I was fortunate enough to go into the laboratory recently — on vaccine-related coronavirus research that we hope might inform studies about the minimum dose of vaccine that can be used. This research is very much a tiny cog in a huge global wheel. By the time I had aliquoted the third tube of colourless liquid, I realized that it wasn’t the lab work that I missed while working from home — it was the people. This feeling was made worse because the work did not need the whole team to be present, so I was in a familiar place without the familiar people.
I miss my friends in the department. Normally, I spend quite a lot of my day walking around the building, chatting with colleagues. These random walks have led to a handful of direct collaborations and many more ideas. Most importantly, it’s good to have a sounding board of people who are facing the same issues, be it moaning about the difficulties of both managing and being managed, or parental problems.
But most of all, I miss my group — yes, they do watch some rubbish television (and talk endlessly about it), and no, they don’t laugh at enough of my terrible jokes. But I do miss them. I also miss the data they generate. One of the great things about running a group is that you multiply the number of hands, and brains, working on a problem. So, rather than just me failing to get an experiment to work, there are five of us, all failing together. I love the kinship that being part of a team generates: my lab group feels like an extended family, which grows over time. I have been running a group for 12 years, so I now have an intergenerational family of lab alumni and have been to several of their weddings — although there is yet to be a lab baby.
Not being able to see my team also has an impact on how I manage it. My team’s days usually revolve around doing useful, practical, hands-on lab work, so not having access to the lab is a big transition for them all. The transition to homeworking has been difficult enough for me, and my job is not materially that different from before. I sit at a desk, drink tea, think and write about the mysteries of the universe — more specifically, that part of the universe that revolves around infections in the lung. I also try and get money from people so I can keep doing that.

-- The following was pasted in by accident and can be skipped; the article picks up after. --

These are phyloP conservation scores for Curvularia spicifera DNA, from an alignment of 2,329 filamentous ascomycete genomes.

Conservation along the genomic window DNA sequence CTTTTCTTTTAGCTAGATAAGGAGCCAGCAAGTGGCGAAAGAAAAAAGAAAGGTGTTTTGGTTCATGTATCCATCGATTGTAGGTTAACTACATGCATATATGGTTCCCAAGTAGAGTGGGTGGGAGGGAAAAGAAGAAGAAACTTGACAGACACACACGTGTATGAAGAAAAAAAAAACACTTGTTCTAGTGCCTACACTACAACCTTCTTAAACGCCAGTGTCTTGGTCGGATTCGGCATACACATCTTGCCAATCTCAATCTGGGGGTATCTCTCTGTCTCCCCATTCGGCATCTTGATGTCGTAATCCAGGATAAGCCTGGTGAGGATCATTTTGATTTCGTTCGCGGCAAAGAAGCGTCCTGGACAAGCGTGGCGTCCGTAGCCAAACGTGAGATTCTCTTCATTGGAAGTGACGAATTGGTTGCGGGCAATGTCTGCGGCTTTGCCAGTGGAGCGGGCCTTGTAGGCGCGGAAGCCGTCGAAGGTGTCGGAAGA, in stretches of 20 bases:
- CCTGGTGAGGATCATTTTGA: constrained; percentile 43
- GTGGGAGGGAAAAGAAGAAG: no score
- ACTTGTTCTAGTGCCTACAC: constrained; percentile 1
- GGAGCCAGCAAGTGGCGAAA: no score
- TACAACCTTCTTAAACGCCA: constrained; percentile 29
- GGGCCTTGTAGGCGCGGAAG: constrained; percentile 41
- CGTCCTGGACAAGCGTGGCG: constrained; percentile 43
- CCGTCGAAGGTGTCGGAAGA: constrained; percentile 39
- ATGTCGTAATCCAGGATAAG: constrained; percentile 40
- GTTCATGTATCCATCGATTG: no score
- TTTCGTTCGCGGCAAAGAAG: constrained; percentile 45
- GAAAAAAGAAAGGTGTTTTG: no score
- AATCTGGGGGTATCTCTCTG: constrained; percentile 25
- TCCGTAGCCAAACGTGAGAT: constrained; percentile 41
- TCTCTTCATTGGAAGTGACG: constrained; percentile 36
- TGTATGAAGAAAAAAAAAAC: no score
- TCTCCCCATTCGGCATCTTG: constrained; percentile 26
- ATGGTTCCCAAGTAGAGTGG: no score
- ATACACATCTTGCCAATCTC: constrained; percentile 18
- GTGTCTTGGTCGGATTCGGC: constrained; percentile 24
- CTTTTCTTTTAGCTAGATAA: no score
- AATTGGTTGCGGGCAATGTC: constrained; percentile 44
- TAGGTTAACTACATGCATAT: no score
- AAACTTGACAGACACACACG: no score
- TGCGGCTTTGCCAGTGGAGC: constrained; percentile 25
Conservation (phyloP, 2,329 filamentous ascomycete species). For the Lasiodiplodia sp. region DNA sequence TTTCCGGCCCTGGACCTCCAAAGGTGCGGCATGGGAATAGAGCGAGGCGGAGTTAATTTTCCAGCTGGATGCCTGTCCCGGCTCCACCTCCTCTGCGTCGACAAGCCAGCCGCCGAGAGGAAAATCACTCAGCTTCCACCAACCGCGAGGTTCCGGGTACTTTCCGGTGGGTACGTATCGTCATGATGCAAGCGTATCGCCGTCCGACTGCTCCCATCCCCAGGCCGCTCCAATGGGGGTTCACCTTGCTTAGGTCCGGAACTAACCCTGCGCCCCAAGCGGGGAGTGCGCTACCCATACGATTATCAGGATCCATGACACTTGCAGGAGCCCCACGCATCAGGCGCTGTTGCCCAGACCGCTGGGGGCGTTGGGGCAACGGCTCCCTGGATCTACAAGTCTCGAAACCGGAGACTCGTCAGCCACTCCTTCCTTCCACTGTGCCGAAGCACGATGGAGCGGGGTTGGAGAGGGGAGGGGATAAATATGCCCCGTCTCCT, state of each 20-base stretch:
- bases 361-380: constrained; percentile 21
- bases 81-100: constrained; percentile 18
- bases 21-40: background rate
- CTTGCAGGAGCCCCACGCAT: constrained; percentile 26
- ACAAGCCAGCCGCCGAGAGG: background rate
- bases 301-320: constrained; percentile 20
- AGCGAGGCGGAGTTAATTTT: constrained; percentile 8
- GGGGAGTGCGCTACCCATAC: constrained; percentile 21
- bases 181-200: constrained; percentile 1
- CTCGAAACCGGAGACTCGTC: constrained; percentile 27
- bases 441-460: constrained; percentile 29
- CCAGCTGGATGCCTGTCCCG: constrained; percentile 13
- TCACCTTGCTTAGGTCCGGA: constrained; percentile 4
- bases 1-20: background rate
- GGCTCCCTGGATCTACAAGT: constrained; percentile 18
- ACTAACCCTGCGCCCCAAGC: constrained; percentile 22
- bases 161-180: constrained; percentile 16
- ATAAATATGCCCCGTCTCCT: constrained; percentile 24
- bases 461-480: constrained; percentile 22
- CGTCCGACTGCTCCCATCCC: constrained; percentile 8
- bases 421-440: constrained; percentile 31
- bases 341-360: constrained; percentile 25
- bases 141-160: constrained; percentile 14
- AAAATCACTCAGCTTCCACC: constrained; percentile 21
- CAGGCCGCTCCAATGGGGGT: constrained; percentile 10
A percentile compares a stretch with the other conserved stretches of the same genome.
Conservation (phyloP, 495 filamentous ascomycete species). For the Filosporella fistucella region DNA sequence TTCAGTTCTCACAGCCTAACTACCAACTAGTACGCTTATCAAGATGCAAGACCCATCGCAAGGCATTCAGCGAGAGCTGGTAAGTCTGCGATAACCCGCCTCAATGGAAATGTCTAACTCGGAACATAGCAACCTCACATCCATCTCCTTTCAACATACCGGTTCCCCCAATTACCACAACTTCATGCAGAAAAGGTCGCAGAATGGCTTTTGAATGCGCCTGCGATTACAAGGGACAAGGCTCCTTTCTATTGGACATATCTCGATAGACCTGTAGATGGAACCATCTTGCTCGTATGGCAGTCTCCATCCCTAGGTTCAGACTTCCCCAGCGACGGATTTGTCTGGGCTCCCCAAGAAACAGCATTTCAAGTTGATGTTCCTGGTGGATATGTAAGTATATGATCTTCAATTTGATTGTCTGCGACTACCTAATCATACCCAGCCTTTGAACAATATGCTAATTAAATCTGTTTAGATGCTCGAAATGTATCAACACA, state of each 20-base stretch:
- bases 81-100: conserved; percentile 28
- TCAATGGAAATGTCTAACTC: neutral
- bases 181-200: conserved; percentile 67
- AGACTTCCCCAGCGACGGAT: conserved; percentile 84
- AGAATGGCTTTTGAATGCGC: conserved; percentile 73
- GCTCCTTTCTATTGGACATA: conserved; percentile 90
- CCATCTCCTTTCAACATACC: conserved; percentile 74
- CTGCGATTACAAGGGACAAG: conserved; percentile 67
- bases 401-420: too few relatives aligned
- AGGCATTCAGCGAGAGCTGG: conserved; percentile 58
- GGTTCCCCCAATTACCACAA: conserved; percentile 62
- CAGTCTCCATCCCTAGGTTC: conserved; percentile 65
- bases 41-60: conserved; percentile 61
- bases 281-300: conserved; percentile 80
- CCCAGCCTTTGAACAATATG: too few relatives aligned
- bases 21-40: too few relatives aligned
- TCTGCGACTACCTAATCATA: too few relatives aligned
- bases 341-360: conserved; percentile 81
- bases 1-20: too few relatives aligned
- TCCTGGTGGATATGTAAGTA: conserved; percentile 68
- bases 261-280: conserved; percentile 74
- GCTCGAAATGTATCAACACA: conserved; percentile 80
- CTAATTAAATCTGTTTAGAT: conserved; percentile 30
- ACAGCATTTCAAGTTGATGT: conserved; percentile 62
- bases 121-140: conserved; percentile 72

One of the biggest management problems I have, both now and previously, is miscommunication. A lot of these misunderstandings occurred because I was nearly always in a rush to get everything done in time to get home before school shut, so failed to properly explain myself. Although collecting the children from school is no longer a problem, communication is still an issue. If I have learnt one thing on lockdown, it is that communicating with people through the magic of videoconferencing is difficult. Even applying hilarious backgrounds on the Zoom app or, failing that, changing the pictures on the wall behind me, stops being fun after a while.
There are, of course, technical issues; missing half a sentence because of time lag or needing to log on to three different accounts to get the system to work. I missed half of my own lab meeting the other day because I accepted the wrong invite that I’d sent. Beyond the technical issues is the social impact. Nuance is lost when your face is reduced to a 2x2-centimetre image on a screen. If I have mis-spoken, I am not able to gauge the responses of my team. So a problem that would normally be lanced in a couple of days because I have finally realized why no one is speaking to me, now festers.
Sadly, I don’t have many answers to these problems. Using the questions or chat features on videoconferencing so that people can ask questions helps a lot. As can leaving longer pauses after asking a question — a small amount of awkward dead time is better than a cascade of follow-up e-mails.
But videoconferencing has its upsides, There are comical moments — one colleague ate a whole chilli by mistake midway through a lab meeting and alternately laughed and cried for the rest of the call. It is also nice to say hello to everyone’s families, pets and partners, especially when my students’ parents gatecrash lab meetings, take phone calls, make tea and generally ignore the vital science that their offspring are doing.
Hopefully, my team misses me, too. The good news for them is I have been building up my stockpile of dad jokes ready for my triumphant return. With continued social distancing, though, I’ll have to shout them down the lab corridor.